Where there’s a will, there’s a road: Physical disability does not deter Kerala’s Dashrath Manjhi
By Haritha John | MAR 2017
Melethuveettil Sasi has never heard of Dashrath Manjhi, the Bihar mountain man, who single-handedly carved a road to his village. But the 63-year-old disabled man from Vilappilsala in Thiruvananthapuram district, has nearly achieved an equally impressive feat, carving a 200-metre road through the hill in front of his house.
It took him three years to finish the arduous work that gives his family and five other families a straight road to reach the wider world. Sasi had been a coconut tree climber since the age of 15.
“Besides that, I did whatever work I could find. That is how I bought these five cents of land and built this small house,” Sasi says pointing to his modest dwelling.
Until he built his road, the only way to reach Sasi’s house was by a path that wound around the hill in front of the house.
But tragedy struck 18 years ago, when he fell from a tree. “I was good at climbing trees, but that day, somehow I slipped. One side of my body was paralysed. My legs and hands were broken. I spent months in bed, not even able to move,” Sasi recalls.
Following the tragedy, Sasi’s two sons had to quit their education and start working. “It took years for me to even be able to stand up. But I wanted to walk somehow. So I slowly taught myself to walk,” he explains.
It was a struggle for him and his family to meet treatment expenses. Some years ago, Sasi hit on the idea of buying a three-wheeler scooter so that he could sell lottery tickets and help support his family.
“I hoped to buy a scooter so that I could work despite my disability. I applied to the Panchayat for some money to buy a three-wheeler scooter.” However, when Sasi went to the Panchayat office for help, some of the officers laughed at him, and asked him if he would fly the scooter over the hill blocking his house.
“For almost ten years, I knocked on all doors to get a road to my house. I gave a number of petitions to the Panchayat officers. But nothing and no one helped me,” he says. In 2013, seeing that none of the authorities would help, Sasi picked up a pickaxe and a shovel to carve the road himself.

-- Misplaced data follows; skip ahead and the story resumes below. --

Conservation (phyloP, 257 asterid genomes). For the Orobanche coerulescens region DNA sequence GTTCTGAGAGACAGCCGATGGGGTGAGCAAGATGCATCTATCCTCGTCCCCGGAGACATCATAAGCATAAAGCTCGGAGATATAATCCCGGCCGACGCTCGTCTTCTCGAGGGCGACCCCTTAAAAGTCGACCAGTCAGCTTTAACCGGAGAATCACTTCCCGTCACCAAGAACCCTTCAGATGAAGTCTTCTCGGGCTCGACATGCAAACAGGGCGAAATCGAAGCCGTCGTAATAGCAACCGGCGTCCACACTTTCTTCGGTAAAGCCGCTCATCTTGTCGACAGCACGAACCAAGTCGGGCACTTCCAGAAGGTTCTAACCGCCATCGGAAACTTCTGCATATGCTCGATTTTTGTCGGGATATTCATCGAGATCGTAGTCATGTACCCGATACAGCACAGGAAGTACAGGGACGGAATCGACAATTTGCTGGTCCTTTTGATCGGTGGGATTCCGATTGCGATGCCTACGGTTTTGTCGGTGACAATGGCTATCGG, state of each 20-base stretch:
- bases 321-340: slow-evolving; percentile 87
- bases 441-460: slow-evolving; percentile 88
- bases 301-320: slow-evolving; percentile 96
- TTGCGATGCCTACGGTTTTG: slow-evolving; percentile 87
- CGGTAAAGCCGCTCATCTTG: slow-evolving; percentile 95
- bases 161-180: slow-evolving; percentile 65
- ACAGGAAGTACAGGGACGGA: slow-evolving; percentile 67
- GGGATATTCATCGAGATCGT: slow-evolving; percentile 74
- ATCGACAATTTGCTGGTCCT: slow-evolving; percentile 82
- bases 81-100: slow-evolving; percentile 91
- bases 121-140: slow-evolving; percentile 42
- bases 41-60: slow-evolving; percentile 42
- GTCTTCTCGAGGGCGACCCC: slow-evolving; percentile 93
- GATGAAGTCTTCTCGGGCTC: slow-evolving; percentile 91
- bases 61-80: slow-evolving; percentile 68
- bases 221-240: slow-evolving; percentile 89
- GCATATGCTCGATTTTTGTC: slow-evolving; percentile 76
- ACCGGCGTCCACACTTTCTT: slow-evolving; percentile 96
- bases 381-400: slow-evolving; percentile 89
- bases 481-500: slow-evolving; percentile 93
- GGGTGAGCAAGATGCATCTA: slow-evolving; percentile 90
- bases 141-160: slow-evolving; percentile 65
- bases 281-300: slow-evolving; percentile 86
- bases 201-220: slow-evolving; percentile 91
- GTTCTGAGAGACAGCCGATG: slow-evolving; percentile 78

“I never thought about when I would finish the work. I was just determined to have a road. Every day, I would begin my work at 5am, then stop at around 8.30am when the day began to get hot, and resume the work at around 3.30pm or 4pm in the evening and work till the sun went down.”
The enormity of the task was not lost on Sasi, whose hands and legs had never healed properly from the fall, and who had immense trouble in even simply walking.
“Initially, I got injured many times. I couldn’t balance well when I swung the pickaxe, and fell often. But eventually I managed to tame my body,” he states matter-of-factly.
When the neighbours and other locals saw what Sasi was doing, they couldn’t believe it. But as they saw what he was managing to achieve, they became more supportive, says Sasi.
“Some of them taunted me when they saw me working, but later they all understood.” Working for almost six hours a day, Sasi has come within feet of his impressive goal in three years.
But a final obstacle stands in his way. “There is an electrical pole in the way that has to be removed to complete the road to my house,” Sasi explains. So Sasi is once again frequenting government offices with requests to relocate the electric pole.
“There is only a few meters of work left. All the rest is done,” he says. But even as Sasi hopes and prays that he can bring his three-year mission to fruition, he points out that the Panchayat is yet to do its part.
Though Sasi has painstakingly carved his road to self-reliance, he is yet to receive the scooter that will let him travel along it and achieve his dream of being self-reliant, once again.
(Reproduced with permission from The News Minute)
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